2:15  2:19that in fact the relationship between each pair of dots is distinct.

2:19  2:21Nothing is ever repeated.

2:21  2:24The first two notes and every other pair of notes

2:24  2:26have a different relationship.

2:26  2:29So the fact that we know about these patterns is unusual.

2:29  2:31John Costas is the inventor of these patterns.

2:31  2:34This is a picture from 2006, shortly before his death.

2:34  2:37He was the sonar engineer working for the Navy.

2:37  2:40He was thinking about these patterns

2:40  2:42and he was, by hand, able to come up with them to size 12 

2:42  2:4412 by 12.

2:44  2:46He couldn't go any further and he thought

2:46  2:48maybe they don't exist in any size bigger than 12.

2:48  2:50So he wrote a letter to the mathematician in the middle,

2:50  2:53who was a young mathematician in California at the time,

2:53  2:54Solomon Golomb.

2:54  2:56It turns out that Solomon Golomb was one of the

2:56  2:59most gifted discrete mathematicians of our time.

2:59  3:03John asked Solomon if he could tell him the right reference

3:03  3:04to where these patterns were.

3:04  3:05There was no reference.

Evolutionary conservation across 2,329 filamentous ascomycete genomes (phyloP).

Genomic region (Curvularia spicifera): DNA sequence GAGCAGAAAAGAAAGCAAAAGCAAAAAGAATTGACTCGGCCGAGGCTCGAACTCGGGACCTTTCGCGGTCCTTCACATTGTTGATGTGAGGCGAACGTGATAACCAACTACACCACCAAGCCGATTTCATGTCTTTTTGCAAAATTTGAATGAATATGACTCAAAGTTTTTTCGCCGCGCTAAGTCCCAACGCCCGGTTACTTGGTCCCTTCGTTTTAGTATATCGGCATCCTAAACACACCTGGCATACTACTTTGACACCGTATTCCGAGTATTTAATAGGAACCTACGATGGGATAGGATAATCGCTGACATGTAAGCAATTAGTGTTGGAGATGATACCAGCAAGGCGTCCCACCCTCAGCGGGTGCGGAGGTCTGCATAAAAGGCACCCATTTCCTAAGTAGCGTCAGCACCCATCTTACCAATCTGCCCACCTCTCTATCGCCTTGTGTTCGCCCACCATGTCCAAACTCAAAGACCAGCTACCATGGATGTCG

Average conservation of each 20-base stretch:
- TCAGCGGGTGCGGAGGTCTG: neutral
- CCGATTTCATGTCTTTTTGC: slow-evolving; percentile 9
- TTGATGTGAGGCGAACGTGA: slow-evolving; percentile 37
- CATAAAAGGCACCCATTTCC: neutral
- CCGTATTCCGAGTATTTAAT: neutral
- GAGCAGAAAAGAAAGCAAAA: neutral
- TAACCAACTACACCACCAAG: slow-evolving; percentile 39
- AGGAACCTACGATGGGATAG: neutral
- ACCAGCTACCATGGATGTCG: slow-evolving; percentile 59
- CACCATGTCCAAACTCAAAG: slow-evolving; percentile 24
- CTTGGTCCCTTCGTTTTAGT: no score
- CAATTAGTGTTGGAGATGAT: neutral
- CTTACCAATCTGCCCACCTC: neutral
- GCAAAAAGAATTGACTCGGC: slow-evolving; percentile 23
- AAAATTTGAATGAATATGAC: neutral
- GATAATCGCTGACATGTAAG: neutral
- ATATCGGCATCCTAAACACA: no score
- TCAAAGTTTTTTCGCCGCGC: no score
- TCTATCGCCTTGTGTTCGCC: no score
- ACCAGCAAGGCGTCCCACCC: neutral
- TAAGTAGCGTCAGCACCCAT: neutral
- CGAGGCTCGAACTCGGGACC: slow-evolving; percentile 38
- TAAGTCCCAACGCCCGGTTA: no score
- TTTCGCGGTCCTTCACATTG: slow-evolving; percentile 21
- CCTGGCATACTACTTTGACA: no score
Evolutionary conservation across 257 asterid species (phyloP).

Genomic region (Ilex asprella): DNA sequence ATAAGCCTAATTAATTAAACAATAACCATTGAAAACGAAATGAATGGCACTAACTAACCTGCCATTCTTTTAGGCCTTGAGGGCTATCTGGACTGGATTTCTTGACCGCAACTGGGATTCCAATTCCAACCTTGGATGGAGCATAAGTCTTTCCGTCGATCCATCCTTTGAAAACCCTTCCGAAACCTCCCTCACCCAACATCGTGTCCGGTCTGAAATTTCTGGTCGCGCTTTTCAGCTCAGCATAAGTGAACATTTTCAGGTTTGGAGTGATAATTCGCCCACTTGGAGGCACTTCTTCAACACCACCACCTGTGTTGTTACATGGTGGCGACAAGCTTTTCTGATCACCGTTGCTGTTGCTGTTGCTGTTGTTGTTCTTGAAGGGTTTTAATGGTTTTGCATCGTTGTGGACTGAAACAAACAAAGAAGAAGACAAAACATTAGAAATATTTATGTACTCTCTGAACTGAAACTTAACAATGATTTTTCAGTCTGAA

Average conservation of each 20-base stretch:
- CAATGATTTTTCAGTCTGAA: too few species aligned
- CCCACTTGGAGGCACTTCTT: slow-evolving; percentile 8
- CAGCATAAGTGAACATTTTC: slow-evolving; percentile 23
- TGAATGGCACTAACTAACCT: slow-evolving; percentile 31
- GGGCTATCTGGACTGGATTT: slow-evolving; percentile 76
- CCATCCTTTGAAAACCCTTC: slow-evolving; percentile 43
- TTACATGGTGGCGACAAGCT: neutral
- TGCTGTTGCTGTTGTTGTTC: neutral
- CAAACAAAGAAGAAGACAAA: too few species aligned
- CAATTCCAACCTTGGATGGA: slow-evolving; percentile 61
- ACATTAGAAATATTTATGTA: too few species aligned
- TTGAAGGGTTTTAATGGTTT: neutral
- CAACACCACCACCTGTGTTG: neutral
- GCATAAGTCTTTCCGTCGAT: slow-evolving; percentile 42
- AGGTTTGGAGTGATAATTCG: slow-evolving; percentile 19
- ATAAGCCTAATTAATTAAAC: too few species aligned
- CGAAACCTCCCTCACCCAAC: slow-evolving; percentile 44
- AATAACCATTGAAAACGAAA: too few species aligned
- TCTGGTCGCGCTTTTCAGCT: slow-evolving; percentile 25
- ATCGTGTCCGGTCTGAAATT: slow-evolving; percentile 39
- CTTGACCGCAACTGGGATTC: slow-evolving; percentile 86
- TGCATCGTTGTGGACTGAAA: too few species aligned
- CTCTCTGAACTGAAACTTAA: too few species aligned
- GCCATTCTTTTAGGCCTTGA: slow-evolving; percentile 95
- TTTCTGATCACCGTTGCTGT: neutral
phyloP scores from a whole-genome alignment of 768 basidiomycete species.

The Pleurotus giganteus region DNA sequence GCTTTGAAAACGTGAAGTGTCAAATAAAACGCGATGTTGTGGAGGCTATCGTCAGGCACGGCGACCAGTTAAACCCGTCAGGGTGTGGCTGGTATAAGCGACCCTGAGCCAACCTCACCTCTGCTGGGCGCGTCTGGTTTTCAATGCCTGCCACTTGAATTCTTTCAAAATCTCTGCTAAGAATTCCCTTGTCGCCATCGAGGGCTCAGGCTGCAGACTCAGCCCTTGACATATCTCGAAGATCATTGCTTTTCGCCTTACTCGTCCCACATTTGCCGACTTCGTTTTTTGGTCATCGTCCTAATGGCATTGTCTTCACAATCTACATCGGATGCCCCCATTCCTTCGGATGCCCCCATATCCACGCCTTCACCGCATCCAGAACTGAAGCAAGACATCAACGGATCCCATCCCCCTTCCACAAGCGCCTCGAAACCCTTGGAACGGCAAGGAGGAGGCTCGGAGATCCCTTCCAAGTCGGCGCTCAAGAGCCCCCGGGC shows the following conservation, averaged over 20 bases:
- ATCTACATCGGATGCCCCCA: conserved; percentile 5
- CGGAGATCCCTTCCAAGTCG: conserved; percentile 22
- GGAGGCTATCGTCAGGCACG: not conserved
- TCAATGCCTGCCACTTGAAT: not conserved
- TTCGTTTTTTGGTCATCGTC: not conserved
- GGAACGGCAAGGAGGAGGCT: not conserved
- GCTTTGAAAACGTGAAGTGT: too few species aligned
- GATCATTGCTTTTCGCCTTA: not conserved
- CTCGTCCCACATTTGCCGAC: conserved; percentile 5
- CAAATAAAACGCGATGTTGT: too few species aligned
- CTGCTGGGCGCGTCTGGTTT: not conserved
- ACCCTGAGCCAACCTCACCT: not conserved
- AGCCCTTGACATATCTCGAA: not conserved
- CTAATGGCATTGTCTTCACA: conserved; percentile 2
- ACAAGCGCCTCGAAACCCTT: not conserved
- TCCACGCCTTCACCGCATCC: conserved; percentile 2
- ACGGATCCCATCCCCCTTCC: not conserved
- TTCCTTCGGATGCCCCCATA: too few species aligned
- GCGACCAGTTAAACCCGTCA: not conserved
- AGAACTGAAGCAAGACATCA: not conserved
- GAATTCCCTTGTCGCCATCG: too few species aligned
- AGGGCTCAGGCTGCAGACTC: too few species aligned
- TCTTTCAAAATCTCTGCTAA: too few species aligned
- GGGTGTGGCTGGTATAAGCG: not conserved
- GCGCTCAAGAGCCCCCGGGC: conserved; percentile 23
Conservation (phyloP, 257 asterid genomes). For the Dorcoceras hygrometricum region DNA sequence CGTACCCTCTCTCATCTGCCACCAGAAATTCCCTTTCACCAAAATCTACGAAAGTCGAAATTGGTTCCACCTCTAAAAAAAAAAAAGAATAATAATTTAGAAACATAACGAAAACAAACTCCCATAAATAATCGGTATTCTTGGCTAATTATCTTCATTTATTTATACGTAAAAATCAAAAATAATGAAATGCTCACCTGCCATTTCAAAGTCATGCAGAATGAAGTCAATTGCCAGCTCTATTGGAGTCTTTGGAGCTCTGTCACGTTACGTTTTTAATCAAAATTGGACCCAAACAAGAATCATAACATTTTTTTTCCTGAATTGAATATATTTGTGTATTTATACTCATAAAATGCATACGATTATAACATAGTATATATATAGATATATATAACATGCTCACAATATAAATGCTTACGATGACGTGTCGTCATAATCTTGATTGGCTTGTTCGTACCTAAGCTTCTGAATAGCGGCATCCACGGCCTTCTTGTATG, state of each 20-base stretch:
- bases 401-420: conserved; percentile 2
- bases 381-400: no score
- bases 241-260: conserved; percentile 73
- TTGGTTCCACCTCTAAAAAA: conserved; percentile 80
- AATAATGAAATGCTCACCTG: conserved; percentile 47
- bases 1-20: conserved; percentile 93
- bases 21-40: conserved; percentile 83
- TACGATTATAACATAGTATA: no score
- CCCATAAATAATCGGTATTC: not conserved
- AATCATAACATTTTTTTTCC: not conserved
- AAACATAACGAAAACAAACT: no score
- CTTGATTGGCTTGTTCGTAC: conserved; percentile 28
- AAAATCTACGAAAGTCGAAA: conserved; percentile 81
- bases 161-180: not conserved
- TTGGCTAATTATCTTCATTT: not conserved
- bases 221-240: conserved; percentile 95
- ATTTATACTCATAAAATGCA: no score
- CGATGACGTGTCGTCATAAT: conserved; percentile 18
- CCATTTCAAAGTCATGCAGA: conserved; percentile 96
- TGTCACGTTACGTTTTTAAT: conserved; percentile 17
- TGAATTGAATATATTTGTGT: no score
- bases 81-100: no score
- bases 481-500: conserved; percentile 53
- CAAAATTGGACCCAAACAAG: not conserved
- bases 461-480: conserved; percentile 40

3:05  3:07Nobody had ever thought about

3:07  3:10a repetition, a patternfree structure before.

3:10  3:13Solomon Golomb spent the summer thinking about the problem.

3:13  3:16And he relied on the mathematics of this gentleman here,

3:16  3:18Evariste Galois.

3:18  3:20Now, Galois is a very famous mathematician.

3:20  3:23He's famous because he invented a whole branch of mathematics,

3:23  3:25which bears his name, called Galois Field Theory.

3:25  3:29It's the mathematics of prime numbers.

3:29  3:32He's also famous because of the way that he died.

3:32  3:35So the story is that he stood up for the honor of a young woman.

3:35  3:39He was challenged to a duel and he accepted.

3:39  3:41And shortly before the duel occurred,

3:41  3:43he wrote down all of his mathematical ideas,

3:43  3:44sent letters to all of his friends,

3:44  3:46saying please, please, please 

3:46  3:47this is 200 years ago 

3:47  3:48please, please, please

3:48  3:51see that these things get published eventually.

3:51  3:54He then fought the duel, was shot, and died at age 20.

3:54  3:57The mathematics that runs your cell phones, the Internet,

3:57  4:01that allows us to communicate, DVDs,

4:01  4:04all comes from the mind of Evariste Galois,

4:04  4:07a mathematician who died 20 years young.

4:07  4:09When you talk about the legacy that you leave,

4:09  4:11of course he couldn't have even anticipated the way

4:11  4:12that his mathematics would be used.

4:12  4:14Thankfully, his mathematics was eventually published.